"Still trying to not shoot my eye out"

 

"Nursing insomnia one railcar at a time"

My aroma therapy? Smoke Pellets.

 





I guess we'll see what Flemming has to say after he's had time to digest all this.

Going from O36 curves to O48 curves will mean most track has to be moved, so rewiring is not a bad thing. I just don't want him to spend a lot of time/money on connectors, etc., if a complete rewire is not going to fix the stall issue anyway. From what I can tell, except for the stall, the layout works the way it's wired now, so why not take the easy route and just move things around a bit?

Me too. I tend to, squeek so cringe at opening someone else's wallet

Sorry about any nonsensical text. I really don't have much control over it. What should take seconds to type can take many minutes thanks to Google being so "smart"and eager to help even when off.  My dogs nose does better text corrections

"Still trying to not shoot my eye out"

 

"Nursing insomnia one railcar at a time"

My aroma therapy? Smoke Pellets.

 





DoubleDAZ posted:
rtr12 posted:

I don't know about the correct 'bus' terminology, but FWIW, I would consider the two examples in your picture to be identical in function. Nice drawings, BTW...still done in SCARM? (I finally broke down and purchased SCARM so I could view all your (and others) track plans posted around here.) 

Thanks and yes, the diagram was done in SCARM though it would have been easier in RR-Track.

As far as functionally goes, I suspect either type of connector and wiring scheme would work. However, doesn't breaking the "bus" wire into multiple segments reduce conductivity? Maybe not enough to affect operation, but still a reduction? I always thought the idea behind bus wiring was to use a single wire so the signal would be stronger over a longer distance.

FWIW, I believe you would have been able to open any file in the trial version of SCARM, you just wouldn't have been able to make changes if the track count was more than 100. Always happy to see someone support Mixy's efforts though and I'm sure he appreciates the support. Now you can convert your design to SCARM and maybe play with some expansion ideas.

Well at least you know what's easier in what program.  I still struggle with both, although I haven't been into either one for a while now. Last RRtrack session it crashed on me and I just closed it down and quit.  

I suppose you have a point about the 'bus' being continuous, I'm really not sure of the exact differences between the two methods? Maybe I'll look around a bit, I am now a bit curious about this. Probably way to technical for me, EE type stuff, but I'll see anyway...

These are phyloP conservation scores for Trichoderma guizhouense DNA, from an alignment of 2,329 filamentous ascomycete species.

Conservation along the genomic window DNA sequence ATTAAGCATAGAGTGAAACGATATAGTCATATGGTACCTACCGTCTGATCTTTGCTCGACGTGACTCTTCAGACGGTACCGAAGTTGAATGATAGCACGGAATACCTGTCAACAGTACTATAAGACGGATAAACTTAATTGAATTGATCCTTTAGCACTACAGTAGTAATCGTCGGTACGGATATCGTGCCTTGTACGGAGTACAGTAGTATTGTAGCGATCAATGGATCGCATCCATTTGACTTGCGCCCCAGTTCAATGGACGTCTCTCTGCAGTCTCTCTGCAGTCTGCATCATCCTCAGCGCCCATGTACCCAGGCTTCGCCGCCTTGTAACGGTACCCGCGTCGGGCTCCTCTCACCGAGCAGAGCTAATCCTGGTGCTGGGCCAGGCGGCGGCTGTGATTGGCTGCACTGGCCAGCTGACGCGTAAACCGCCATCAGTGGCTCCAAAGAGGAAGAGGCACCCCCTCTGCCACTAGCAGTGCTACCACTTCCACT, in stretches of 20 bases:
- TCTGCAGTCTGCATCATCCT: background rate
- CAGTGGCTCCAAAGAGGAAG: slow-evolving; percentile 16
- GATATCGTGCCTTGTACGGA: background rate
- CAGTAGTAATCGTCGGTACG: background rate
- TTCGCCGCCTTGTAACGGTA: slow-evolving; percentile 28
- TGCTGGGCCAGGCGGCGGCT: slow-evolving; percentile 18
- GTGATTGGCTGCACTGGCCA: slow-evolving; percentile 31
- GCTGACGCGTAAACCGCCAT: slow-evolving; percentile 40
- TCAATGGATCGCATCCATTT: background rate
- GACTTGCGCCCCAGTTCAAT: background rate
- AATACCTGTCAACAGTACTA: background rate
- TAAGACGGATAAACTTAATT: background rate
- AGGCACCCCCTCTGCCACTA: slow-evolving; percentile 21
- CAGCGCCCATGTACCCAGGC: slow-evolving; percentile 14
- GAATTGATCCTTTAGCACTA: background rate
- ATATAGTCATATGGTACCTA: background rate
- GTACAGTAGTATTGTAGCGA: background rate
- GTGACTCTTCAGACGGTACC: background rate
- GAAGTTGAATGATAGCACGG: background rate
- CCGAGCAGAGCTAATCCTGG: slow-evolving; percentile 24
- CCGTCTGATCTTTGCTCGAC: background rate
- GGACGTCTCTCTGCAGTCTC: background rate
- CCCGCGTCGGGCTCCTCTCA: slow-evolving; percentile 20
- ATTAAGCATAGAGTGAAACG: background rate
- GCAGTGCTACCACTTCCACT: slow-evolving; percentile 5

I got SCARM somewhat for viewing others plans posted here, some for fiddling around with it, and also for support of a good product. I don't recall ever crashing SCARM either? I would hate to see Mixy lose interest and stop developing the program. And I went back later and got the train running thingie... 

Edit: I think my questions have been answered above, in Adriatic's post. I should have turned the page before replying...

rtr12 posted:

Well at least you know what's easier in what program.  I still struggle with both, although I haven't been into either one for a while now. Last RRtrack session it crashed on me and I just closed it down and quit.  

I think I crashed SCARM once when I was beta testing the simulator way back when, but the RRT crashes are really irritating. You won't believe how much I struggle using RRT yesterday because I've gotten so used to SCARM. I find myself trying to do things the SCARM way and get all sorts or weirdness. Both are definitely programs you need to use often to stay proficient.

Hi Guys, been following this discussion for a few days. All are very good suggestions submitted by you and presented to the readers in a down to earth manner that is easily understood.  I need that!!!  I do have one item I'd like to add to this post.  You guys have covered very well getting wiring from the xformer to a terminal strip for one type of layout and also bus wires to take power around an layout.  You discussed items(methods) to join bus wires to track feeder wires. Now can someone chime in to offer ideas for some good methods to connect my track red & black feeder wires to my track.  OK guys, the best method or ideas to join feed wires to my GG track.  Convenience, ease of installing, is important and I had rather spend a couple of bucks to save a couple of hours.  I need to go  thru my plyboard and homosote(sp) top.   Hey you guys know what I mean.